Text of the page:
Help with pipes, buffering and pseudoterminals

Cameron Simpson cs at zip.com.au
Tue Apr 7 07:48:03 CEST 2015


On 06Apr2015 21:13, Daniel Ellis <ellisd23 at gmail.com> wrote:
>Wow, thank you for the long and detailed reply.
>
>As for the question ptys and C, no, I have no experience in that area.

No worries. The use is the same in Python.

BTW, you may want a fixed width font; there are some ASCII diagrams in this 
message.

>I've read a bit on the master/slave stuff, but I'm still finding it
>confusing.  The manpage for pty states that it creates a "pair" of virtual
>devices, one master and one slave.  It doesn't seem like these are simple
>file descriptors for stdin, stdout, and stderr, given that there is only
>one for the master and one for the slave, so I'm really not understanding
>what it means for these devices to be created.

The following explaination is long; I do get to master/slave at the bottom. But 
I'm covering stdin/stdout/stderr too.

Think about a serial terminal. On one end there is a computer, with wires to 
the terminal. Since the computer runs UNIX, access to the terminal is done with 
read and write calls. A read returns characters typed at the terminal by a 
person and a write sends characters to the terminal which are displayed to the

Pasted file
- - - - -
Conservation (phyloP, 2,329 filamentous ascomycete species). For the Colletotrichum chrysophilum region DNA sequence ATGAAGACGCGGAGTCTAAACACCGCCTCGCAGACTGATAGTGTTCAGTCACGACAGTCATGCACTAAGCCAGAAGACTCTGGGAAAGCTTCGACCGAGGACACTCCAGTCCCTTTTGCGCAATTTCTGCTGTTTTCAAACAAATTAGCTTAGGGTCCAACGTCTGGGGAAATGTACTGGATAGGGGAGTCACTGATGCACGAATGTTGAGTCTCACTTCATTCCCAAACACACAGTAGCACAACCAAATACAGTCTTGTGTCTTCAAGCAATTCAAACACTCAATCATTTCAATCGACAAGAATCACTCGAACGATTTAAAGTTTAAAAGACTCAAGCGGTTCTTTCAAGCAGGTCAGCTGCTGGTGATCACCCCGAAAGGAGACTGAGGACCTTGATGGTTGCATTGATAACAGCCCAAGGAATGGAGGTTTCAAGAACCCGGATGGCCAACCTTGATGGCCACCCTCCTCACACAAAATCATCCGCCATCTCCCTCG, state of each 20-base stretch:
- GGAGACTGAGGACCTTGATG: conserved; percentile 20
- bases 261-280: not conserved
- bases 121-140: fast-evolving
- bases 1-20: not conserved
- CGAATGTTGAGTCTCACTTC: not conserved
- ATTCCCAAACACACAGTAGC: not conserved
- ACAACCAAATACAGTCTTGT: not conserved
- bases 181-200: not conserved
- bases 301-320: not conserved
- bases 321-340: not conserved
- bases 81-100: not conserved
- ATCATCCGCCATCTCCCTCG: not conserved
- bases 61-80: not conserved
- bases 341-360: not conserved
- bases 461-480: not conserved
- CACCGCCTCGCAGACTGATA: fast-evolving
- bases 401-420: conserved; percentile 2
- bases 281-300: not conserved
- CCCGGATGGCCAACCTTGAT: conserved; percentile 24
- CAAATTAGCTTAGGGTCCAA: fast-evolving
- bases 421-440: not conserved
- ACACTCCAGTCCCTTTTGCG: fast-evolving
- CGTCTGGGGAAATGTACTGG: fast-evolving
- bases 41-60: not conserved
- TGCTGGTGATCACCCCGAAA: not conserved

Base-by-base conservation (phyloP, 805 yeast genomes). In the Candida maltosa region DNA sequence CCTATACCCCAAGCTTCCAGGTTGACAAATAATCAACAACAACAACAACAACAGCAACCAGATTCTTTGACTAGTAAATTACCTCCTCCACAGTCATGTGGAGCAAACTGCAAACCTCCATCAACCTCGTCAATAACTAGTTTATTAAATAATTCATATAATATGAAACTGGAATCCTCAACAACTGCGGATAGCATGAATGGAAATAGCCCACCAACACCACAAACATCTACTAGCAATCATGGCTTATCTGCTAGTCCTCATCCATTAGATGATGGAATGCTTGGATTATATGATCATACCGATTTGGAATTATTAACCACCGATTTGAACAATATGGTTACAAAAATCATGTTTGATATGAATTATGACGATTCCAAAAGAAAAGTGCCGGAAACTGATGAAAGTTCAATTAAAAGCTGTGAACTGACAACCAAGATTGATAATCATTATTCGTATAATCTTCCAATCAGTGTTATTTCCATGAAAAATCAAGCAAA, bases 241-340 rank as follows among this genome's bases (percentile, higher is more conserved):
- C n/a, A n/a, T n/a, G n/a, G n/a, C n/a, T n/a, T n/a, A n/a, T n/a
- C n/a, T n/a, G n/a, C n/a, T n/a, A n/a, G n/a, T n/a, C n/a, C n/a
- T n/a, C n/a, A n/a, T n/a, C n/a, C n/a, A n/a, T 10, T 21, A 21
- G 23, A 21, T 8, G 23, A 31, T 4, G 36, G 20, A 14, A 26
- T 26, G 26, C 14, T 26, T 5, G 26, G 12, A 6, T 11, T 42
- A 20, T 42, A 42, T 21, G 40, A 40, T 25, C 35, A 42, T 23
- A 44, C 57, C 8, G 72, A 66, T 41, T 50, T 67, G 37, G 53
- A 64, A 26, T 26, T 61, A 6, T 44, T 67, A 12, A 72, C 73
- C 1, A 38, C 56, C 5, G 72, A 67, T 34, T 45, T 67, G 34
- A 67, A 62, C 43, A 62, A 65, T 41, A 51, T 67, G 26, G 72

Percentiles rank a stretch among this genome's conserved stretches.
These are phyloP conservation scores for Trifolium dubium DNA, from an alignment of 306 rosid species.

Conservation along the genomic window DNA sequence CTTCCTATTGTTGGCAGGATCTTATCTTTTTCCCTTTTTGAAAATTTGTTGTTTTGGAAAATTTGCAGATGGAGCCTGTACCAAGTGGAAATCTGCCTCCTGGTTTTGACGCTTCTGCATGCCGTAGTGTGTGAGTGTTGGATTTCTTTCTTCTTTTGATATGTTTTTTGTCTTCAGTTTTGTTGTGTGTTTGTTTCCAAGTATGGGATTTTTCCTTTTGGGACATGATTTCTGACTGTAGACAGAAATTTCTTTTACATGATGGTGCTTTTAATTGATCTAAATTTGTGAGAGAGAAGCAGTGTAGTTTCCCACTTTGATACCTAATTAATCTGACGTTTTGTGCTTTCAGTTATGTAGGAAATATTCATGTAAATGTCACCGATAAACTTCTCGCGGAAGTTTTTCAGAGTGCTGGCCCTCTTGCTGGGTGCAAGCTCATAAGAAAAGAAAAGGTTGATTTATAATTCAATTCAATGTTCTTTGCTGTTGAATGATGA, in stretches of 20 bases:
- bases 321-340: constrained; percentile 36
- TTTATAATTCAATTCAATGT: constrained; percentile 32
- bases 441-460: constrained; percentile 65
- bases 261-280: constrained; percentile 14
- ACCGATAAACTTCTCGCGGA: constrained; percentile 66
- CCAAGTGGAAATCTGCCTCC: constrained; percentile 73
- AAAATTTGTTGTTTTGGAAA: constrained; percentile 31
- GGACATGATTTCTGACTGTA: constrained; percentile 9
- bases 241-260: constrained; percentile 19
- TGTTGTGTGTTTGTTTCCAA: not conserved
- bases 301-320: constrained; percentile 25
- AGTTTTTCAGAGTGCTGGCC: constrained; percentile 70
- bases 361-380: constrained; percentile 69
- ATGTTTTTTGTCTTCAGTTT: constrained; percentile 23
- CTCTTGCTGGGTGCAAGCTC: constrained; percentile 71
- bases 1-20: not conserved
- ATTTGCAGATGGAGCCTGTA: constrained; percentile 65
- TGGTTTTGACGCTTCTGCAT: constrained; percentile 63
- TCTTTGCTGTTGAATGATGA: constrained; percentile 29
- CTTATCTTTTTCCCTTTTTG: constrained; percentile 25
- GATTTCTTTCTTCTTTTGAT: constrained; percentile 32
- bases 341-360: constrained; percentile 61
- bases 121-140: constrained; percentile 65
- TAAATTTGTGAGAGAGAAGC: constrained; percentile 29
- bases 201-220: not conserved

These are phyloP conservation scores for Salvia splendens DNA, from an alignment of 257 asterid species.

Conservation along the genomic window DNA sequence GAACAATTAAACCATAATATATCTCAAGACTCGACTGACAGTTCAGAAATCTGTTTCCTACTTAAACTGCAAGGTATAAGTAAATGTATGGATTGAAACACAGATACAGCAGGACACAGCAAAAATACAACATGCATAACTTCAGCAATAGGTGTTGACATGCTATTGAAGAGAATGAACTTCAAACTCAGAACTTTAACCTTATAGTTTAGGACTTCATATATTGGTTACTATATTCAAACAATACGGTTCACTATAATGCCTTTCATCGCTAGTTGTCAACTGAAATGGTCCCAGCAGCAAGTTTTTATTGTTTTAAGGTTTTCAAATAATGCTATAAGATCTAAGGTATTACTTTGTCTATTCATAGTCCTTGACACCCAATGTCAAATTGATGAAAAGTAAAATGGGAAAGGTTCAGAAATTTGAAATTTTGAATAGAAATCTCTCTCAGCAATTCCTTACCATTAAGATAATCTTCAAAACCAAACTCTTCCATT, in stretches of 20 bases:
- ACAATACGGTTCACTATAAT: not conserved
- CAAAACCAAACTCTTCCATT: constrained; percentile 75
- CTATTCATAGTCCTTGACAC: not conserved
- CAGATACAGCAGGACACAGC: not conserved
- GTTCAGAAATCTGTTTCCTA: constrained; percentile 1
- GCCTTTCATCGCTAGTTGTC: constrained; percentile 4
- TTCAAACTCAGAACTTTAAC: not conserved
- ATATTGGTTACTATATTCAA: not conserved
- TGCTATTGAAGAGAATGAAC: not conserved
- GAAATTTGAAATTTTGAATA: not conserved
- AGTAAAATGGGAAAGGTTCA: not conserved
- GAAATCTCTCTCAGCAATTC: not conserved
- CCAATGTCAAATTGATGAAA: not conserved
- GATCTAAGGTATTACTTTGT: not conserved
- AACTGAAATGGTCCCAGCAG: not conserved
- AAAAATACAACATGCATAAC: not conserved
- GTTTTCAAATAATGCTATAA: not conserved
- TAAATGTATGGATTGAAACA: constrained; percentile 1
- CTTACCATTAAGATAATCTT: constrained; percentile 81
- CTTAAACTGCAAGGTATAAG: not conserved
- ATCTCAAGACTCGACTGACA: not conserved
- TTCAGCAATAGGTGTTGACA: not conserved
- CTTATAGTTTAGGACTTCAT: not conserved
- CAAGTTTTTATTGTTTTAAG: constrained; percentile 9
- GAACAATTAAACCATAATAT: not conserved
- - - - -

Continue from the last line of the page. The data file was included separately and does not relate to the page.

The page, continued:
person.

         <--eyes-----
  person             terminal <==cable==> computer
         --fingers-->

If someone is logged in on a physical terminal, on the computer's end there 
will be a program acting on what they type. The UNIX command prompt, the shell, 
is what one would normally get after logging in; for moderns users this is 
often bash.

Terminology Digression:

  When you open() a file (or device) in UNIX you get a file descriptor handed 
  to you; this is a single integer which is essentially an index into the 
  process' array of open files. Index 0 is stdin, 1 stdout, 2 stderr, and other 
  open files get further indices.

  It is important to realise an open() creates, internally, a "file handle", 
  the data structure that tracks use of the file from that specific open() 
  call. It has information like the I/O mode (read/write/append) and the file 
  position (where data lands when you write or where data comes from when you 
  read).

  The file descriptor, the index, points into an array of _references_ to file 
  handles. You can dup() a file descriptor to get another file descriptor i.e.  
  another index; it will refer to the _same_ file handle internally.

  process: fd 0 -> tty handle -> tty device
           fd 1 ---^ ^
           fd 2 -----+

Returning...

The operating system arranges the commection of the shell to the terminal. Your 
usual program has by default a stdin, stdout and stderr. These are _all_ the 
same file handle, duplicated to each of the three file descriptors 0, 1 and 2 
respectively. On the operating system side, the OS has performed _one_ open() 
call on the terminal device and handed the caller a single file descriptor. The